At this year’s E3 conference, Nintendo announced its new Wii U console. Nintendo’s presentation focused heavily on the new controller, the unique feature of which is a 6.2 inch touchscreen. Because of this, the presentation caused confusion – was this a new console or just an add-on for the existing Wii? Two days after the unveiling, Nintendo’s share price had fallen by 10%.
It’s not just heavy promotion of the controller over the new box under the TV that could cause Nintendo problems. The Wii U brand in general seems flawed. Here’s why.
‘We’ and ‘You’ don’t mix
The name ‘Wii’ was chosen to evoke the word ‘We’ – it was a console that was accessible to everyone, a console that people could play on together. A group of four could gather around with the TV with their Wii Remotes, with the intuitive motion controls providing a relatively level playing field. Now Nintendo have added a ‘U’ into the mix, a play on the word ‘You’. The new console is all about the experience of the individual – you can continue to play your game on the controller’s screen while someone is watching the TV (essentially allowing you to separate yourself from the other person while still being physically in their company) and, at the moment at least, only one Wii U controller can link to the box (which limits multiplayer as only one person can use a Wii U controller with its unique new features). So, the new brand ‘Wii U’ combines ‘We’ – the idea of having a communal gaming experience – and ‘You’ – the idea of having an individual gaming experience. These are two mutually exclusive things. ‘Wii U’ sends out a confusing message to consumers – there’s a major conflict within the brand itself.
There are problems with sticking an extra bit on ‘Wii’
There are already a range of Nintendo products that take the name ‘Wii’ and add something to the end. There are peripherals such as the Wii Balance Board and Wii Speak. There’s an entire series of software, containing high-profile titles such as Wii Sports and Wii Fit. Adding a ‘U’ to the name doesn’t necessarily mean that consumers will look at it and associate it with an exciting and entirely new console experience. In addition, the ‘U’ looks like superscript in the logo. It looks peripheral rather than a core part of the logo. Will the Wii U branding drive home the message that this is a new and original experience? I’m not convinced it will.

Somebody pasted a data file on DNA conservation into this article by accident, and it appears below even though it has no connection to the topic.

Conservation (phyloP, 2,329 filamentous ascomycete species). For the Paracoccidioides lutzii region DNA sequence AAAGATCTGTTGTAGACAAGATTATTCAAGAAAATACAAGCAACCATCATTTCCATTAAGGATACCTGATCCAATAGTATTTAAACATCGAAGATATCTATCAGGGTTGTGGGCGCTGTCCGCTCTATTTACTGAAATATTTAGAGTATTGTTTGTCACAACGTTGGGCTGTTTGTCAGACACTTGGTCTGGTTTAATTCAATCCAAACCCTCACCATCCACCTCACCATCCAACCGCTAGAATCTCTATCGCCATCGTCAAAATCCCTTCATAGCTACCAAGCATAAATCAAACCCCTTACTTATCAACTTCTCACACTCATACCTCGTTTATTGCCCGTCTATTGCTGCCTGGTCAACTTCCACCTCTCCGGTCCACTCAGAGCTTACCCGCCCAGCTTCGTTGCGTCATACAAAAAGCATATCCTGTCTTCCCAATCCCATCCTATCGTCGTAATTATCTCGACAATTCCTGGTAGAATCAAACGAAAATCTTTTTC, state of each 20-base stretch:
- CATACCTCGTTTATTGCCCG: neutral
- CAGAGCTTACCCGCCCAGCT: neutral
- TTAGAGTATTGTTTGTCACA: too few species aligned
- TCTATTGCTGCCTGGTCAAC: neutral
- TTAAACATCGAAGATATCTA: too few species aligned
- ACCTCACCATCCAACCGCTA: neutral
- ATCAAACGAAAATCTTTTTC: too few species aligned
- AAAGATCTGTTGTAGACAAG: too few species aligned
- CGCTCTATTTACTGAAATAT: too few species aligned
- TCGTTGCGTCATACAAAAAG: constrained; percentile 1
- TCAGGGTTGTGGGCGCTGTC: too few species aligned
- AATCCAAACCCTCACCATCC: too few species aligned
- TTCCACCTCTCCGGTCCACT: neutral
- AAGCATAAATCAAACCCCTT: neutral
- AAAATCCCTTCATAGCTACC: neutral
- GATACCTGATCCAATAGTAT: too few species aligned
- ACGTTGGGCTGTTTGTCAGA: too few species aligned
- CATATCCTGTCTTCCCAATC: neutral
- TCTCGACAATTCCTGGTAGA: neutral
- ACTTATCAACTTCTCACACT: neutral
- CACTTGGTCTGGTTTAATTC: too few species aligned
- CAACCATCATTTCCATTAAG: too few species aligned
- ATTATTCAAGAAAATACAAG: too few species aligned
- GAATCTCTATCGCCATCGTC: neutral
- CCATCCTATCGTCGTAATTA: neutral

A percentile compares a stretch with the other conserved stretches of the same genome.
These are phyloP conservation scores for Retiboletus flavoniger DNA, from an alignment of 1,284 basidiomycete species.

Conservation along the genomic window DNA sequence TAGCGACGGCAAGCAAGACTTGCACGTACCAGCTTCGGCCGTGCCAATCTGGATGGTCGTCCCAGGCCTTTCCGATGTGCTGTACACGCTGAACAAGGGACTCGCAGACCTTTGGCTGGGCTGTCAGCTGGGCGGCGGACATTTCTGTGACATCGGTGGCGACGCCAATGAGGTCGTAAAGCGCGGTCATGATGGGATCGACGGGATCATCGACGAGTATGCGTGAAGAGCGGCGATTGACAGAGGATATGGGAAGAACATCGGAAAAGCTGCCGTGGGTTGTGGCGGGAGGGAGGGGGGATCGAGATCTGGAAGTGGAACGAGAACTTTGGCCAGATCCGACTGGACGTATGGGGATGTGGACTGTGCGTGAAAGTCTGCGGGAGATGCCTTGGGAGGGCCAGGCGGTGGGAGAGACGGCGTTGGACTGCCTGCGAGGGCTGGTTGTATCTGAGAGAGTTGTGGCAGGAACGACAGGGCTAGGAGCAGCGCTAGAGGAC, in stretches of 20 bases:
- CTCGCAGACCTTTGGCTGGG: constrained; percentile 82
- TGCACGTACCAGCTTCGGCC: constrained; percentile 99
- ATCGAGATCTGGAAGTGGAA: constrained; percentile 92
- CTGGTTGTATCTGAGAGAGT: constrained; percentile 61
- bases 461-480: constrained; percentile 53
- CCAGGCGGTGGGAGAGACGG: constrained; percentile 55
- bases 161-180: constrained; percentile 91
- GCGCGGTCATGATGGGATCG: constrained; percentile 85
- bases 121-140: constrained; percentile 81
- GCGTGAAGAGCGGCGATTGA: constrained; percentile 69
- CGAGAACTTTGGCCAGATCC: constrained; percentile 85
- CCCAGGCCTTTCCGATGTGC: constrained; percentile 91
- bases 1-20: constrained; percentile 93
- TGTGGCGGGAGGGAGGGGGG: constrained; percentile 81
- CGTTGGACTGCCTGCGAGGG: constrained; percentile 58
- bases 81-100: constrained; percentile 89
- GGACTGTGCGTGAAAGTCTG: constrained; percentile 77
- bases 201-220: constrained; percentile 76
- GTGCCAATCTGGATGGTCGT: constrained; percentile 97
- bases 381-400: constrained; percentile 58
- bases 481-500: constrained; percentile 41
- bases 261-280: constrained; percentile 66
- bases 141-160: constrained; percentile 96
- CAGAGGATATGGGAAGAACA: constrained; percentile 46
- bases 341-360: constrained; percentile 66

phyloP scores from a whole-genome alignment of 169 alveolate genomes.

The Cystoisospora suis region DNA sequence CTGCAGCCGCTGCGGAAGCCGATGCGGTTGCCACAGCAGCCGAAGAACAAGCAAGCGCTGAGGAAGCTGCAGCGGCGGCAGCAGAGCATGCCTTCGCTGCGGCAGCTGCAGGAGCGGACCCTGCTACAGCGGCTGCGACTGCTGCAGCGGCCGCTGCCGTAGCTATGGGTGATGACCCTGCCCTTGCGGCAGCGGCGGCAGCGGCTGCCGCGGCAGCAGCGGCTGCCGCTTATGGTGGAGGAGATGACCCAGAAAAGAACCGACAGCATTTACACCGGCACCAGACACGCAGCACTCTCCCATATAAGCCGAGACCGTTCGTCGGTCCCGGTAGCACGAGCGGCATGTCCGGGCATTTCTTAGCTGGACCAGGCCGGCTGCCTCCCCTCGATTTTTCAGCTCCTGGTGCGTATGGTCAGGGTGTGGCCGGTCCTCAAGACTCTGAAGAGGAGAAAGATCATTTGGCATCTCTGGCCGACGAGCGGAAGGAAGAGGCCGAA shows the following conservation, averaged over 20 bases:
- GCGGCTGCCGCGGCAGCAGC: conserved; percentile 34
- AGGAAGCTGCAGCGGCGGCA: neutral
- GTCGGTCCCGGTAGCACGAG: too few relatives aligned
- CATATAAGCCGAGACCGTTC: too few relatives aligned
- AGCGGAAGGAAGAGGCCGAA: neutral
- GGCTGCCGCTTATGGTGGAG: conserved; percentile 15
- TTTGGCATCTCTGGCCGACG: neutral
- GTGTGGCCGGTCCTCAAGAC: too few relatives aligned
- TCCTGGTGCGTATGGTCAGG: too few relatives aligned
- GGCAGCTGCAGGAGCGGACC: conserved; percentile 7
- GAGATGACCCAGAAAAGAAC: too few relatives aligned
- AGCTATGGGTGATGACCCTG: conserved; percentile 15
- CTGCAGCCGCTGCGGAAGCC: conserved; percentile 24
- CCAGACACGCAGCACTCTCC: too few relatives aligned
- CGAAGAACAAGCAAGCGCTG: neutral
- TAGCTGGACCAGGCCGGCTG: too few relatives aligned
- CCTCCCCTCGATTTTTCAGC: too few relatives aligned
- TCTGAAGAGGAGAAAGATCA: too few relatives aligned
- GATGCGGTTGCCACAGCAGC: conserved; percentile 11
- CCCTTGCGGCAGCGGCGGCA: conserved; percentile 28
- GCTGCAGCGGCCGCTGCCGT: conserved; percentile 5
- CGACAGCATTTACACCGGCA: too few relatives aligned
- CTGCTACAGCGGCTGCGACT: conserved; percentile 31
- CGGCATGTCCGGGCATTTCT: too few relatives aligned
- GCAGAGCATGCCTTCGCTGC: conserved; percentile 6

Nintendo consoles based on existing brands don’t sell as well as the original
The original Game Boy family of portable consoles sold 118.69 million units. The Game Boy Advance family sold 81.51 million units. (And the Virtual Boy sold less than a million units, although that was clearly down to more than just branding.) Even the popular SNES console’s sales (49.10 million units) couldn’t beat those of the original NES (61.91 million units). The new Nintendo 3DS, an attempt to build on the success of the original Nintendo DS, is about to have a price cut due to disappointing sales. Nintendo DS and Wii were new brands and were extremely successful. Perhaps it’s more difficult to get consumers to appreciate the unique selling points of your wares when they’re saddled with old branding.
The 3DS is currently floundering. The success of Wii U is far from certain. It will be interesting to see if Nintendo’s new console can rise above its current issues to become a success.